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CHEMISTRY OF

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Originally appearing in Volume V28, Page 720 of the 1911 Encyclopedia Britannica.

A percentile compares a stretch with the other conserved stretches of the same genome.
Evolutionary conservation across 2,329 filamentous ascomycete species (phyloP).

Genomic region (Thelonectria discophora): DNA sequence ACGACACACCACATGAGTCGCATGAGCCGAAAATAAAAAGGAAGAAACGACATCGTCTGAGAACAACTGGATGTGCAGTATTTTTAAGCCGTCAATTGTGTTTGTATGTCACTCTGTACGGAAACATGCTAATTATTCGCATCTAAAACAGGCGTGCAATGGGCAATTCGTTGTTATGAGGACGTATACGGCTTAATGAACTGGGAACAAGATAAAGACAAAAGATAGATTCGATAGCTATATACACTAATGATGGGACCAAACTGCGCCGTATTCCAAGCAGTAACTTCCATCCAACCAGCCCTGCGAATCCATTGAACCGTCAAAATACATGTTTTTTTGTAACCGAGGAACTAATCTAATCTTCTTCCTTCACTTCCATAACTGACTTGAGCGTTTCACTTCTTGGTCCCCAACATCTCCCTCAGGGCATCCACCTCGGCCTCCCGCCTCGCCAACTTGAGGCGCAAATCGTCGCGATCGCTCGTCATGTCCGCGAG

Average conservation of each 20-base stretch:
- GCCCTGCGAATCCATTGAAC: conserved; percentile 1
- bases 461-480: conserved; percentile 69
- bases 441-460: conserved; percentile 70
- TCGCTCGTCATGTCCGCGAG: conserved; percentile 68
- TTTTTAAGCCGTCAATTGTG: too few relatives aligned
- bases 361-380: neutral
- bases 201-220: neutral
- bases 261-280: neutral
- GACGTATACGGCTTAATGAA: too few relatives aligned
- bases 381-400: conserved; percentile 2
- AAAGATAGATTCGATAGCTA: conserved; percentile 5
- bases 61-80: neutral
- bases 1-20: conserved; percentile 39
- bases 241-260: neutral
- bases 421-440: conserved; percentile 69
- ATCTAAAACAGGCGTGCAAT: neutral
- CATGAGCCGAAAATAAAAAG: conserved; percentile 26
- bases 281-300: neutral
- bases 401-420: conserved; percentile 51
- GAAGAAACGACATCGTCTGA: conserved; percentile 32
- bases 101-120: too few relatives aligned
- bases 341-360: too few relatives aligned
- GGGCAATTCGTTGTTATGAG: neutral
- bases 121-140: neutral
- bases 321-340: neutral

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CHEMISTRY OF WINE Maturation of the Grape.—The processes which take place in the grape during its growth and maturation are of considerable interest. E. Mach has made some interesting observations on this point. At first—i.e. at the beginning of July when the berries have attained to an appreciable size—the specific gravity of the juice is very low; it contains very little sugar, but a good deal of acid, chiefly free tartaric acid and malic acid. The juice at this period contains an appreciable amount of tannin. As the berry grows the amount of sugar gradually increases, and the same up to a certain point applies to the acidity. The character of the acidity, however, changes, the free tartaric acid gradually disappearing, forming bitartrate of potash and being otherwise broken up. On the other hand, the free malic acid increases and the tannin decreases. When the grape is ripe, the sugar has attained to a maximum and the acidity is very much reduced; the tannin has entirely disappeared. The following figures obtained by Mach afford an interesting illustration of these processes At first the sugar in the juice consists entirely of dextrose, but later fructose (laevulose) is formed. The sugar in ripe grape juice is practically invert sugar, i.e. consists of practically equal parts of dextrose and fructose. The proportion of sugar present in the juice of ripe grapes varies considerably according to the type of grape, the locality and the harvest. In temperate climates it varies as a rule between 15 and 20%, but in the case of hot 'climates or where the grapes are treated in a special manner, it may rise as high as 35% and more. Fermentation.—The fermentation of grape juice, i.e. the must, is, as we have seen, a relatively simple operation, consisting as it does in exposing it to the spontaneous action of the micro-organisms contained in it. The main products formed are, as in all cases of Constitution of Grape Juice at Various Periods of Maturation. (E. Mach.) Date of Analysis of Juice. 6th July. 12th Aug. 9th Sept. 12th Oct. Specific gravity . 'salts I.029 1.083 I.093 Sugar Per cent. Per cent. Per cent. Per cent. 0.86 2.02 18.52 23.17 Total acid (as 2.66 3.46 0.87 0.71 tartaric acid) . Tartar 0.67 0.55 0'54 0.55 Malic acid 1.16 2.47 0.55 0.42 Tannin o•to6 o•oI2 .. alcoholic fermentation, ethylic alcohol, water and carbonic acid. At the same time various subsidiary products such as glycerin, succinic acid, small quantities of higher alcohols, volatile acids and compound esters are produced. In the case of red wines colouring matter is dissolved from the skins and a certain amount of mineral matter and tannin is extracted. It is to these subsidiary matters that the flavour and bouquet in wine are particularly due, at any rate in the first stages of maturation, although some of the substances originally present in the grape, such as ready-formed esters, essential oils, fat and so on, also play a role in this regard. In view of the fact that fresh grape juice contains innumerable bacteria and moulds, in addition to the yeast cells which bring about the alcoholic fermentation, and that the means which are adopted by the brewer and the distiller for checking the action of these undesirable organisms cannot be employed by the wine-maker, it is no doubt remarkable that the natural wine yeast so seldom fails to assert a preponderating action, particularly as the number of yeast cells at the beginning of fermentation is relatively small. The fact is that the constitution of average grape juice and the temperatures of fermentation which generally prevail are particularly well suited to the life action of wine yeast, and are inimical to the development of the other organ-isms. When these conditions fail, as is, for instance, the case when the must is lacking in acidity, or when the weather during the fermentation period is very hot and means are not at hand to cool the must, bacterial side fermentations may, and do, often take place. The most suitable temperature for fermentation varies according to the type of wine. In the case of Rhine wines it is between 20 and 25° C. If the temperatures rise above this, the fermentation is liable to be too rapid, too much alcohol is formed at a relatively early stage, and the result is that the fermentation ceases before the whole of the sugar has been transformed. Wines which have received a check of this description during the main fermentation are very liable to bacterial troubles and frets. In the case of wines made in more southerly latitudes temperatures between 25 and 30° are not excessive, but temperatures appreciably over 30° frequently lead to mischief. The young wine immediately after the cessation of the main fermentation is very differently constituted from the must from which it was derived. The sugar, as we have seen, has disappeared, and alcohol, glycerin and other substances have been formed. At the same time the acidity is markedly reduced. This reduction of acidity is partly due to the deposition of various salts of tartaric acid, which are less soluble in a dilute alcoholic medium than in water, and partly to the action of micro-organisms. Young wines differ very widely in their composition according to class and vintage. The alcohol in naturally fermented wines may vary between 7 and 16%, although these are not the outside limits. The acidity may vary between 0.3 and 1 % according to circumstances. The normal proportion of glycerin varies between 7 and 14 parts for every loo parts of alcohol in the wine, but even these limits are frequently not reached or exceeded. The total solid matter or " extract," as it is called, will vary between 1.5 and 3'5% for dry wines, and the mineral matter or ash generally amounts to about one-tenth of the " extract." The tannin in young red wines may amount to as much as 0.4 or o•5 %, but in white wines it is much less. The amount of volatile acid should be very small, and, except in special cases, a percentage of volatile acid exceeding o•1 to 0.15%, according to the class of wine, will indicate that an abnormal or undesirable fermentation has taken place. As the wine matures the most noticeable feature in the first instance is the reduction in the acidity, which is mainly due to a deposition of tartar, and the disappearance of tannin and colouring matter, due to fining and the action of oxygen. The taste and bouquet of wines in the earlier stages of their development, or within the first four or five years of the vintage, are almost entirely dependent upon constituents derived from the must, either directly or as a result of the main fermentation. In the case of dry wines, the quality which is known as " body " (palate-fulness) is mainly dependent on the solid, i.e. non-volatile, constituents. These comprise gummy and albuminous matters, acid, salts, glycerin and other matters of which we have so far little knowledge. The apparent " body " of the wine, however, is not merely dependent upon the absolute quantity of solid—non-volatile—matters it contains, but is influenced also by the relative proportions in whichthe various constituents exist. For instance, a wine which under favourable conditions would seem full and round may appear harsh or rough, merely owing to the fact that it contains a small quantity of suspended tartar, the latter causing temporary hyper-acidity and apparent " greenness." It has been found by experience also that wines which are normally constituted as regards the relative proportions of their various constituents, provided that the quantities of these do not fall below certain limits, are likely to develop well, whereas wines which, although perfectly sound, show an abnormal constitution, will rarely turn out successful. The bouquet of young wines is due principally to the compound esters which exist in the juice or are formed by the primary fermentation. It was at one time thought that the quality of the bouquet was dependent upon the absolute quantity of these compound esters present, but the author and others have plainly shown that this is not the case. Among the characteristic esters present in wine is the well-known " oenanthic ether," which consists principally of ethylic pelargonate. It does not follow that a wine which shows a pretty bouquet in the primary stages will turn out well. On the contrary, it is frequently the case that the most successful wines in after years are those which at first show very little bouquet. The maturation of wine, whether it be in bottle or in cask, is an exceedingly interesting operation. The wines which remain for a long period in cask gradually lose alcohol and water by evaporation, and therefore become in time extremely concentrated as regards the solid and relatively non-volatile matters contained in them. As a rule, wines which are kept for many years in cask become very dry, and the loss of alcohol by evaporation—particularly in the case of light wines—has as a result the production of acidity by oxidation. Although these old wines may contain absolutely a very large quantity of acid, they may not appear acid to the palate inasmuch as the other constituents, particularly the glycerin and gummy matters, will have likewise increased in relative quantity to such an extent as to hide the acid flavour. In the case of maturation in bottle the most prominent features are the mellowing of the somewhat hard taste associated with new wine and the development of the secondary bouquet. The softening effect of age is due to the deposition of a part of the tartar together with a part of the tannin and some of the colouring matter. The mechanism of the development of the secondary bouquet appears to be dependent firstly on purely chemical processes, principally that of oxidation, and secondly on the life activity of certain micro-organisms. L. Pasteur filled glass tubes entirely with new wine and then sealed them up. It was found that wine so treated remained unchanged in taste and flavour for years. On the other hand, he filled some other tubes partly with wine, the remaining space being occupied by air. In this case the wine gradually matured and acquired the properties which were associated with age. Wortmann examined a number of old wines and found that in all cases in which the wine was still in good condition or of fine character a small number of living organisms (yeast cells, &c.) were still present. He also found that in the case of old wines which had frankly deteriorated, the presence of micro-organisms could not be detected. It is, how-ever, not absolutely clear whether the improvement observed on maturation is actually due to the action of these micro-organisms. It may be that the conditions which are favourable to the improvement of the wine are also favourable to the continued existence of the micro-organisms, and that their disappearance is coincident with, and not the cause of, a wine's deterioration. It is frequently assumed that a wine is necessarily good because it is old, and that the quality of a wine increases indefinitely with age. This is, however, a very mistaken idea. There is a period in the life history of every wine at which it attains its maximum of quality. This period as a rule is short, and it then commences " to go back " or deteriorate. The age at which a wine is at its best is by no means so great as is popularly supposed. This age naturally depends upon the character of the wine and on the vintage. Highly alcoholic wines, such as port and sherry, will improve and remain good for a much longer period than relatively light wines, such as claret, champagne or Moselle. As regards the latter, indeed, it is nowadays held that it is at its best within a very short period of the vintage, and that when the characteristic slight " prickling " taste due to carbonic acid derived from the secondary fermentation has disappeared, the wine has lost its attraction for the modern palate. In the same way champagne rarely, if ever, improves after twelve to fourteen years. With regard to claret it may be said that as a general rule the wine will not improve after twenty-five to thirty years, and that after this time it will commence to deteriorate. At the same time there are exceptional cases in which claret may be found in very fine condition after a lapse of as much as forty years, but even in such cases it will be found that for every bottle that is good there may be one which is distinctly inferior. DISEASES Diseases of the Vine.—The vine is subject to a number of diseases some of which are due to micro-organisms (moulds, bacteria), others to insect life. The most destructive of all these diseases is that of the phylloxera. The Phylloxera vastatrix is an insect belonging Cu the green fly tribe, which destroys the roots and leaves of the growing plant by forming galls and nodosities. Practically every wine-growing country has been afflicted with this disease at one time or 720 another. The great epidemic in the French vineyards in the years 1882 to 1885 led to a reduction of the yield of about 50 %. Many remedies for this disease have been suggested, including total submersion of the vineyards, the use of carbon bisulphide for spraying, and of copper salts, but there appears to be little doubt that a really serious epidemic can only be dealt with by systematic destruction of the vines, followed by replanting with resistant varieties. This, of course, naturally leads to the production of a wine somewhat different in character to that produced before the epidemic, but this difficulty may be overcome to some extent, as it was in the Bordeaux vineyards, by grafting ancient stock on the roots of new and resistant vines. Oidrum or mildew is only second in importance to the phylloxera. It is caused by a species of mould which lives on the green part of the plant. The leaves shrivel, the plant ceases to grow, and the grapes that are formed also shrivel and die. The most effective cure, short of destruction and replantation, appears to be spraying with finely divided sulphur. Another evil, which is caused by unseasonable weather during and shortly after the flowering, is known as coulure. This causes the flowers, or at a later period the young fruit, to fall off the growing plant in large numbers. Diseases of Wine.—These are numerous, and may be derived either directly from the vine, from an abnormal constitution of the grape juice, or to subsequent infection. Thus the disease known as tourne or casse is generally caused by the wine having been made or partly made from grapes affected by mildew. The micro-organism giving rise to this disease generally appears in the form of small jointed rods and tangled masses under the microscope. Wine which is affected by this disease loses its colour and flavour. The colour in the case of red wines is first altered from red to brown, and in bad cases disappears altogether, leaving an almost colourless solution. This disease is also caused by the wine lacking alcohol, acid and tannin, and to the presence of an excess of albuminous matters. The most common disease to which wine is subject by infection is that caused by a micro-organism termed mycoderma-vini (French fleurs de vin). This micro-organism, which resembles ordinary yeast cells in appearance, forms a pellicle on the surface of wine, particularly when the latter is exposed to the air more than it should be, and its development is favoured by lack of alcohol. The micro-organism splits up the alcohol of the wine and some of the other constituents, forming carbonic acid and water. This process indicates a very intensive form of oxidation inasmuch as no intermediary acid is formed. One of the most common diseases, namely that producing acetous fermentation, differs from the disease caused by M. vini in that the alcohol is transformed into acetic acid. It is caused by a micro-organism termed Mycoderma aceti, which occurs in wine in small groups and chaplets of round cells. It is principally due to a lack of alcohol in the wine or to lack of acidity in the must. The micro-organism which causes the disease of bitterness (amer) forms longish branched filaments in the wine. Hand in hand with the development of a disagreeable bitter taste there is a precipitation of colouring matter and the formation of certain disagreeable secondary constituents. This disease is generally caused by infection and is favoured by a lack of alcohol, acid and tannin. Another disease which generally occurs only in white wines is that which converts the wine into a thick stringy liquid. It is the viscous or graisse disease. As a rule this disease is due to a lack of tannin (hence its more frequent occurrence in white wines). The mannitic disease, which is due to high temperatures during fermentation and lack of acid in the must, is rarely of serious consequence in temperate countries. The micro-organism splits up the laevulose in the must, forming mannitol and different acids, particularly volatile acid. The wine becomes turbid and acquires a peculiarly bitter sweet taste, and if the disease goes further becomes quite undrinkable. It would appear from the researches of the author and others that the mannitol ferment is more generally present in wines than is supposed to be the case. Thus the author found in some very old and fine wines very appreciable quantities of mannitol. In these cases the mannitic fermentation had obviously not developed to any extent, and small quantities of mannitol appear to exercise no prejudicial effect on flavour. Treatment of Diseases.—It was found by Pasteur that by heating wine out of contact with air to about 66° C. the various germs causing wine maladies could be checked in their action or destroyed. The one disadvantage of this method is that unless very carefully applied the normal development of the wine may be seriously retarded. In the case of cheap wines or of wines which are already more or less mature, this is not a matter of any great importance, but in the case of the finer wines it may be a serious consideration. Pasteurizing alone, however, will only avail in cases where the disease has not gone beyond the initial stages, inasmuch as it cannot restore colour, taste or flavour where those have already been affected. In such cases, and also in others where pasteurizing is not applicable, some direct treatment with a view to eliminating or adding constituents which are in excess or lacking is indicated. In this regard it is somewhat difficult to draw the line between that which is a rational and scientific method for preventing waste of good material and sophistication pure and simple. It appears to the author, how-ever, that where such methods are employed merely with a view to overcoming a specific malady and there is no intention of increasing[WINES OF FRANCE the quantity of the wine for purposes of gain, or of giving it a fictitious appearance of quality, these operations are perfectly justifiable and may be compared to the modifications of procedure which are forced upon the brewer or distiller who has to deal with somewhat abnormal raw material. It has been found, for instance, that in the case of the mannitic disease the action of the micro-organism may be checked, or prevented altogether, by bringing the acidity of the must up to a certain level by the addition of a small quantity of tartaric acid. Again, it is well known that in the case of the viscous disease the difficulty may be overcome by the addition of a small quantity of tannin. In the same way the disease caused by the mildew organism may be counteracted by a slight addition of alcohol and tannin. One method of assisting nature in wine-making, which is, in the opinion of the author, not justifiable if the resulting product is sold as wine or in such a manner as to indicate that it is natural wine, is the process termed " gallisizing," so called from its inventor H. L. L. Gall, which has been largely practised, particularly on the Rhine. The process of Gall consists in adding sugar and water in sufficient quantity to establish the percentages of free acid and sugar which are characteristic of the best years in the must obtained in inferior years. Although there is no objection to this product from a purely hygienic point of view, it is not natural wine, and the products present in the must other than sugar and acid are by this process seriously affected. Another method of dealing with inferior must, due to J. A. C. Chaptal, consists in neutralizing excessive acid by means of powdered marble, and bringing up the sugar to normal proportions by adding appropriate. amounts of this substance in a solid form. There is less objection to this process than to the former, inasmuch as it does not result in a dilution of the wine. It is scarcely necessary to say that the indiscriminate addition of alcohol and water, or of either to must or to wine, must be regarded as a reprehensible operation. Plastering.—In some countries, particularly in Italy, Spain and Portugal, it has been and still is a common practice to add a small quantity of gypsum to the fermenting must or to dust it over the grapes prior to pressing. It is said that wines treated in this manner mature more quickly, and that they are more stable and of better colour. It certainly appears to be the case that musts which arc plastered rarely suffer from abnormal fermentation, and that the wines which result very rarely turn acid. The main result of plastering is that the soluble tartrates in the wine are decomposed, forming insoluble tartrate of lime and soluble sulphate of potash. It is held that an excess of the latter is undesirable in wine, but unless the quantity appreciably exceeds two grams per litre, no reasonable objection can be raised. Basis Wines.—Wines which are made not from fresh grape juice but from raisins or concentrated must, or similar material, are generally termed basis wines. They are prepared by adding water to the ' concentrated saccharine matter and subsequently pitching with wine yeast at an appropriate temperature. Frequently alcohol, tannin, glycerin, and similar wine constituents are also added. If carefully prepared there is no objection to these basis wines from a hygienic point of view, although they have not the delicate qualities and stimulating effects of natural wines; unfortunately, however, these wines have in the past been vended on a large scale in a manner calculated to .deceive the consumer as to their real nature, but energetic measures, which have of late been taken in most countries affected by this trade, have done much to mitigate the evil.